Simple dispatcher and protocol for shell-based plugins, an improvement to hook scripts
Go Shell Makefile Python Ruby
Latest commit 7b91f76 Jul 2, 2015 @progrium Merge pull request #15 from alessio/master
Update crypto's import path


A simple plugin system for Bash programs that's better than just hook scripts.

Plugins as a better way

Let's take the core benefits of hook scripts and re-structure it slightly:

  1. Instead of focusing on hook scripts, we focus on plugins -- a directory of hook scripts
  2. Like hook scripts, plugins are active by being in a certain place. But they can be named anything
  3. Multiple plugins can handle a hook. Either for fanout event triggering, or for pipeline filtering

So what is a plugin? A directory full of hook scripts. When a hook is triggered, all arguments provided in the trigger are given to each hook script. They also receive STDIN in a pipelined fashion.

Triggering plugin hooks

You use the pluginhook command to trigger hooks as if you might call a traditional hook script directly. Where before you might have triggered by calling something like:

hooks/post-commit $REV $USER

You'd instead trigger like this:

pluginhook post-commit $REV $USER

The pluginhook command simply loops through all plugin directories found in the path defined by the environment variable PLUGIN_PATH and passes the same arguments to any hook scripts by that name. This means installing a plugin is as simple as putting it in your PLUGIN_PATH. Then any plugin that has the post-commit hook script will be run.

Pipeline filtering with plugins

You don't just get a "broadcast" mechanism for arguments. You also get stream pipelining. If you pipe a stream into pluginhook, it will be passed through each plugin hook, letting each plugin act as a filtering process. By clearly defining how a hook should be used and how it can play well with others, this becomes very powerful infrastructure.

Here is a plugin we'll call upper implementing a text hook (which would be in $PLUGIN_PATH/upper/text):

#!/usr/bin/env python
import sys

Here is a plugin we'll call reverse that also implements a text hook ($PLUGIN_PATH/reverse/text):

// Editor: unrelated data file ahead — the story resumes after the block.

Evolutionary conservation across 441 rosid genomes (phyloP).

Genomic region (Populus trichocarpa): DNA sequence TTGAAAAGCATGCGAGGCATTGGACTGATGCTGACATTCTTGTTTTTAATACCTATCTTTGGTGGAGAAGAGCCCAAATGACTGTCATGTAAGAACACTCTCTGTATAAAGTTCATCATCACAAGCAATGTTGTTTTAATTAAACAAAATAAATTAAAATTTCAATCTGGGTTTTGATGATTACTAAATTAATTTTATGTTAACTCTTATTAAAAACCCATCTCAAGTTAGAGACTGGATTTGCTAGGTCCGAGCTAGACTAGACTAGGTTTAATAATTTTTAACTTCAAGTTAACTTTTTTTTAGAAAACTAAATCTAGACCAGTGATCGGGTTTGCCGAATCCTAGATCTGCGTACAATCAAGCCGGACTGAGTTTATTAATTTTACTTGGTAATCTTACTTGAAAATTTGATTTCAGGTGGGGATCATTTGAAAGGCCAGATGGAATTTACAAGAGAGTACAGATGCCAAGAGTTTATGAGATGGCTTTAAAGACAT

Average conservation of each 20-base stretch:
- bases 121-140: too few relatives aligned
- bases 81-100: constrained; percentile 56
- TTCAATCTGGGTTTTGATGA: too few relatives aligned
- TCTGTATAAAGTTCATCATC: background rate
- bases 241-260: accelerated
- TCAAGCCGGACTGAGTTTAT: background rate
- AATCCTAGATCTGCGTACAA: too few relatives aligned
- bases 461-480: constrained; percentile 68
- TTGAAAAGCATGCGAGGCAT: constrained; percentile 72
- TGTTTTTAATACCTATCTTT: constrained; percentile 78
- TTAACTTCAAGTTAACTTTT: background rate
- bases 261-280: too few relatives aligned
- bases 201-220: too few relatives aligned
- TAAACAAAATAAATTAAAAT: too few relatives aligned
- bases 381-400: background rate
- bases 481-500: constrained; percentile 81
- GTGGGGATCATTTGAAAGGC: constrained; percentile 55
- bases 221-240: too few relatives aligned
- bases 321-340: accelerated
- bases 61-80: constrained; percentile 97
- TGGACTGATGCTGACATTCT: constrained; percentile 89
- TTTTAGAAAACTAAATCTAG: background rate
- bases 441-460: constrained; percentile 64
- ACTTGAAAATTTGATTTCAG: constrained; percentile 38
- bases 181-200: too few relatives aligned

#!/usr/bin/env ruby

One plugin uses Python to implement the hook, the other uses Ruby. But it doesn't matter, they work together when you trigger the hook:

$ echo "hello world" | pluginhook text

Only plugins that implement a hook are used as filters for that hook, so there's no need to implement pass-through hooks if a plugin doesn't care about a hook.

If ordering is important, you can always rename your plugin directory to start with a number, which will define an order of execution. A plugin author might care about when it is run, but it's up to the user to take their advice or decide to run it in a different position in the order, by simply renaming the plugin script.

What's wrong with just hook scripts?

Lots of shell-based systems use hook scripts as a means to allow users to extend or customize behavior. Popular examples are Git and SVN, but many systems from libvirt to NPM to OS X use this pattern. Shell scripts make for a great way to expose hooks because the shell environment is ubiquitous and lets you easily call into scripts or programs written in your language of choice.

The standard implementation of hook scripts is to have a shell script with an execute bit in a particular location that's named after the hook. The most famous example is the "post-commit" hook of SVN, which if hooks/post-commit exists in your repository directory with an execute bit, it will trigger this script after each commit. Some systems let you register hooks by providing a location instead of using convention.

However, in either case, each hook points to one script. The only way for a third-party piece of software to "hook in" is to install itself as the one hook script, or have you manually install it by calling it from your existing hook script. What's more, if a third-party piece of software wants to use multiple hooks, you have to deal with this several times over. Not only is this a hassle, but leads to complex and non-obvious configurations.


Jeff Lindsay